Home Christian News For Tornado-Ravaged Churches, Rebuilding Means Rethinking

For Tornado-Ravaged Churches, Rebuilding Means Rethinking

The other two damaged downtown churches are not forced to rebuild from zero, but they still face costly and lengthy rehabs and have been rendered temporarily homeless while they try to minister to the shattered town.

“We don’t have a building, but other churches within our denomination have been sending us supplies,” said Thomas Bright, steward at St. James, which suffered major damage to its roof and sanctuary. “We got some U-Haul containers in our parking lot and we set up tables, so we’ve been distributing supplies, food, clothes, cleaning supplies, whatever we can, to the community.”

Bright has been shepherding the congregation even as he mourns his 80-year-old aunt, Ollie Reeves, who helped raise him as a boy. He found her body under debris at her home, one of 22 people in Mayfield and 77 statewide killed that night as storms tore through Kentucky.

Reeves’ death is a loss not only for him but for the congregation — she sang in the choir at the historically Black church, baked pies and cakes and helped with fundraisers.

Still, he’s keeping faith.

“Mayfield is a resilient town,” Bright said. “We’ll bounce back. Maybe not as big as we were before, but better.”

The Rev. Wes Fowler, who hunkered down with his family in a tunnel under First Baptist, cried as he talked about the damage to the church and elsewhere. Five generations of his family have worshiped at the church, where he is senior pastor.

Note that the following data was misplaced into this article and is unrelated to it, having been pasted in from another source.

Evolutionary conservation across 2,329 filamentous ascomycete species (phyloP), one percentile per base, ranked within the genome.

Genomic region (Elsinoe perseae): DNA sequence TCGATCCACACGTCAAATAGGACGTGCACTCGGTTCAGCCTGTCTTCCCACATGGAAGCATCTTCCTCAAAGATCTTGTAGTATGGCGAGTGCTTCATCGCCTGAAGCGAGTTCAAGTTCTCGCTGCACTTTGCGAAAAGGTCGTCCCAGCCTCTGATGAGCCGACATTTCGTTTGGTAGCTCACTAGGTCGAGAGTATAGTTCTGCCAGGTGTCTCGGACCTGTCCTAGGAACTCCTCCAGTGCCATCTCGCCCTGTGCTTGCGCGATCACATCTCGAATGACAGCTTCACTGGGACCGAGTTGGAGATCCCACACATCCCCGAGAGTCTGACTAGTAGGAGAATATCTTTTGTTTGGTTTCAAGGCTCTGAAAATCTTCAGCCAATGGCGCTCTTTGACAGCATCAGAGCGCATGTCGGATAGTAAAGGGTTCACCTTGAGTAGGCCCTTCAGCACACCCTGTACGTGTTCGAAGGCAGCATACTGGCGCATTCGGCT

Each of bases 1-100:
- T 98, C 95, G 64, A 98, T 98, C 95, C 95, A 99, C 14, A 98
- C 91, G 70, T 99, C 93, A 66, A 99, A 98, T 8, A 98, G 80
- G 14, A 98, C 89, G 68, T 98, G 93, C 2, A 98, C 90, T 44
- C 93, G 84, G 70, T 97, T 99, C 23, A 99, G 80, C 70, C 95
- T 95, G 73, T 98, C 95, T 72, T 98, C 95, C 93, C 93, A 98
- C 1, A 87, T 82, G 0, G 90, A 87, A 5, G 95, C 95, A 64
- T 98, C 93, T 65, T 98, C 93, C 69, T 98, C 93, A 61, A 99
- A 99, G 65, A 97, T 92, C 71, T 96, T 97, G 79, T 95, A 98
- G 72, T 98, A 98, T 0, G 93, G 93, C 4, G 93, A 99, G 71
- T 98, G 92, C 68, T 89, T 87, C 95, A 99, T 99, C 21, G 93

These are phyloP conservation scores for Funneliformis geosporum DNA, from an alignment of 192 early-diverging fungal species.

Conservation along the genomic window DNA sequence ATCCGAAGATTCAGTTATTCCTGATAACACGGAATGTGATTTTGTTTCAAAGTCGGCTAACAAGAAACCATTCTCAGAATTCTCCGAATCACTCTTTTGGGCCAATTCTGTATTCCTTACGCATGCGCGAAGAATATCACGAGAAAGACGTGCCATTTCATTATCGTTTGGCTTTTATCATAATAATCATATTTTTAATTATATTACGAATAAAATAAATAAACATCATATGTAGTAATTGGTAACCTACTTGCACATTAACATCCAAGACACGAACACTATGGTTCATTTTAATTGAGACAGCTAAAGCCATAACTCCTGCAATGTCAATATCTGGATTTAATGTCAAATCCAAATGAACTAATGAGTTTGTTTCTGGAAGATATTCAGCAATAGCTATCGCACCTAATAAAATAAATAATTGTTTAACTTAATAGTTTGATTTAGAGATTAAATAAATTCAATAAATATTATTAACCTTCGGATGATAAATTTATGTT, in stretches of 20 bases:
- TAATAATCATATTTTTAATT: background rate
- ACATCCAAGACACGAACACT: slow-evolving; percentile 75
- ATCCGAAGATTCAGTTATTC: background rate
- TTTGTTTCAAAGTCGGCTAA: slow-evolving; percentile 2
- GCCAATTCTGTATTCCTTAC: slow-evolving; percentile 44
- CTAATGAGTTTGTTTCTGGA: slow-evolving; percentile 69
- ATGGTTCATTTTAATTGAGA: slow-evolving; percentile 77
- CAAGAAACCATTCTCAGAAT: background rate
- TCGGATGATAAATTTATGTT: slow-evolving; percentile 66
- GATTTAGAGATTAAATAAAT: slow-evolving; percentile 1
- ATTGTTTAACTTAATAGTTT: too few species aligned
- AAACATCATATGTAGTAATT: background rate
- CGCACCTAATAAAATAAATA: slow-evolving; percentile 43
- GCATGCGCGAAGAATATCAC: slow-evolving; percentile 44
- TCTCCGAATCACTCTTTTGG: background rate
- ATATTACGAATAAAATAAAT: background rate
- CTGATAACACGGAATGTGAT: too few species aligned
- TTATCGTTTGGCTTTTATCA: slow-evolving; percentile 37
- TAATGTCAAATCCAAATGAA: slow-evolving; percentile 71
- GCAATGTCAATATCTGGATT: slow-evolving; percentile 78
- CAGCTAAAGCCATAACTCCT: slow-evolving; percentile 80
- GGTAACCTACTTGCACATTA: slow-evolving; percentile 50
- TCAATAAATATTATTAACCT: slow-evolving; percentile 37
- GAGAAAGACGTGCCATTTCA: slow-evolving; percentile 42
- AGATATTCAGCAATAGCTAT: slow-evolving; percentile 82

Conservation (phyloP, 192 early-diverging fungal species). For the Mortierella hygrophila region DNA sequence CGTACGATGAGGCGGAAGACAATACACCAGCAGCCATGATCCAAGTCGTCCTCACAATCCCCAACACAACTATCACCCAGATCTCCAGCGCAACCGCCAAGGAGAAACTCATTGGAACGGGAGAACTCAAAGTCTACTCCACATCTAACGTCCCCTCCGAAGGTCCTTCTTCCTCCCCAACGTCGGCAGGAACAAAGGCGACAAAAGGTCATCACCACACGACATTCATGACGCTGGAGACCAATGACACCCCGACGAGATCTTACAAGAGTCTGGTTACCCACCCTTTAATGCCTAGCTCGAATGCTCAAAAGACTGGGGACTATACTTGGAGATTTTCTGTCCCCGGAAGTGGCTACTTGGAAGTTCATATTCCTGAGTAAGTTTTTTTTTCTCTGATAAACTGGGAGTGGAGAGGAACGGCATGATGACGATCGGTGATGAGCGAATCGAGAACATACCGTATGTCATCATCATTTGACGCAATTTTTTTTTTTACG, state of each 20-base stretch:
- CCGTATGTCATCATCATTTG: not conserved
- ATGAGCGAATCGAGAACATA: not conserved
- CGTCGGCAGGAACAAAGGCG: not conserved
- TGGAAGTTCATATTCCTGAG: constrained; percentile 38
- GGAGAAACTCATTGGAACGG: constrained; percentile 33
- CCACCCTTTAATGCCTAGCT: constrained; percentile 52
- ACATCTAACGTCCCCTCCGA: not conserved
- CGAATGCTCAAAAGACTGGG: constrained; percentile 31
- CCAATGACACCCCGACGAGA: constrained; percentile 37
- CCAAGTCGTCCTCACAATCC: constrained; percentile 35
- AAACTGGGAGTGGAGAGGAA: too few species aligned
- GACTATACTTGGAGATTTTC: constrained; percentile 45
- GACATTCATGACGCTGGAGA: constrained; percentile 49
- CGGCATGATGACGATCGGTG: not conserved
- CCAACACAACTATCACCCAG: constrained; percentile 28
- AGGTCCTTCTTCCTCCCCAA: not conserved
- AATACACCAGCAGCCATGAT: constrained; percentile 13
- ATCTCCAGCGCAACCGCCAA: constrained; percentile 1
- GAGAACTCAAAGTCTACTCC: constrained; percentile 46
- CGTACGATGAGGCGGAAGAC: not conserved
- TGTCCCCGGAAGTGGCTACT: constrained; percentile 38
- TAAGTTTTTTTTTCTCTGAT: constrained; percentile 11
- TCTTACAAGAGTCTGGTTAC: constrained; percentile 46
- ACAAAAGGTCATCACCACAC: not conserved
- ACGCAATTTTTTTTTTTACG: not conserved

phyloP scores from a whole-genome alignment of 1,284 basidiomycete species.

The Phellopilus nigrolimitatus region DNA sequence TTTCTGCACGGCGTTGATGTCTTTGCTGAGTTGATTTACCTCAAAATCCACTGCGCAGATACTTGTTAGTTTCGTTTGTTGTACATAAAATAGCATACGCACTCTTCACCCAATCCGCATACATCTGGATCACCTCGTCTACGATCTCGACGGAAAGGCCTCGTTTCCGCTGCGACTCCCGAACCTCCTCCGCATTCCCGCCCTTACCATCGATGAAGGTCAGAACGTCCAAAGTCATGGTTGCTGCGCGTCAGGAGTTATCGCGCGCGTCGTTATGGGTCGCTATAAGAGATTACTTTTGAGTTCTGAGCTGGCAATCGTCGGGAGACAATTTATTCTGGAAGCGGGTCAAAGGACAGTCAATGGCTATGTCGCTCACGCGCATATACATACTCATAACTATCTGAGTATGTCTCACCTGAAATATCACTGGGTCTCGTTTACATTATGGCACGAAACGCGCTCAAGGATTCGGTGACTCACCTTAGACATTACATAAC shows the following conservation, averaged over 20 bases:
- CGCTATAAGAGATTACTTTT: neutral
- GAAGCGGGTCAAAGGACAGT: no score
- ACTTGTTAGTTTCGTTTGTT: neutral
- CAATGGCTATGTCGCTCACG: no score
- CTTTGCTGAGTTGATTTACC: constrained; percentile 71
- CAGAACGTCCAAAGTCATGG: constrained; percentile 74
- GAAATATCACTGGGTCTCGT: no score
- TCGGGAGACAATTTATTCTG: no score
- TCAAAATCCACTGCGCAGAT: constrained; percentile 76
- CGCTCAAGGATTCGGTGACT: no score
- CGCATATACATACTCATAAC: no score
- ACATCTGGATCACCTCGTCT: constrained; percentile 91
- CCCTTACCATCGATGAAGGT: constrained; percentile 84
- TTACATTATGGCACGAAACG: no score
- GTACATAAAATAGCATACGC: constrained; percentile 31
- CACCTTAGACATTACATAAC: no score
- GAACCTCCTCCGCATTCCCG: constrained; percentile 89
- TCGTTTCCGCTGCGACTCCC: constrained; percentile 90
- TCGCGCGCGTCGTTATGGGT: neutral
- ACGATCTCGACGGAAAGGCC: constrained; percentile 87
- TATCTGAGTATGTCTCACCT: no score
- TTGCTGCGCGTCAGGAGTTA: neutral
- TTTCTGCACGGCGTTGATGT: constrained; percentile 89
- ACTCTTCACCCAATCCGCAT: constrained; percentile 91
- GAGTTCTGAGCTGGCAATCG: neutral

“I know theologically that it’s just a building. And I know theologically that those who have placed our faith in Jesus Christ are the church. I know it deeply. I teach that all the time,” he said.

But a house of worship where people gather weekly becomes part of one’s identity, he continued, and losing that is traumatic.

“We’re focusing right now on our true hope, which was never supposed to be in a building,” Fowler said. “We serve a risen Savior who was the same before this tornado, was the same the day of the tornado and is the same now.”

For now the six displaced congregations are meeting at schools, other churches, even a manufacturing company’s break room.

O’Nan, the mayor, predicted a bright future for Mayfield’s churches but said letting go is hard.

“The same people will be there, and the same memories will begin to be made there again,” she said. “But looking in the beautiful stained glass, the beautiful organ, the smell of old oil that you know was used to clean the pews and that fragrance of candle wax when you walk into the church — that’s gone.”


Associated Press religion coverage receives support from the Lilly Endowment through The Conversation U.S. The AP is solely responsible for this content.

This article originally appeared here.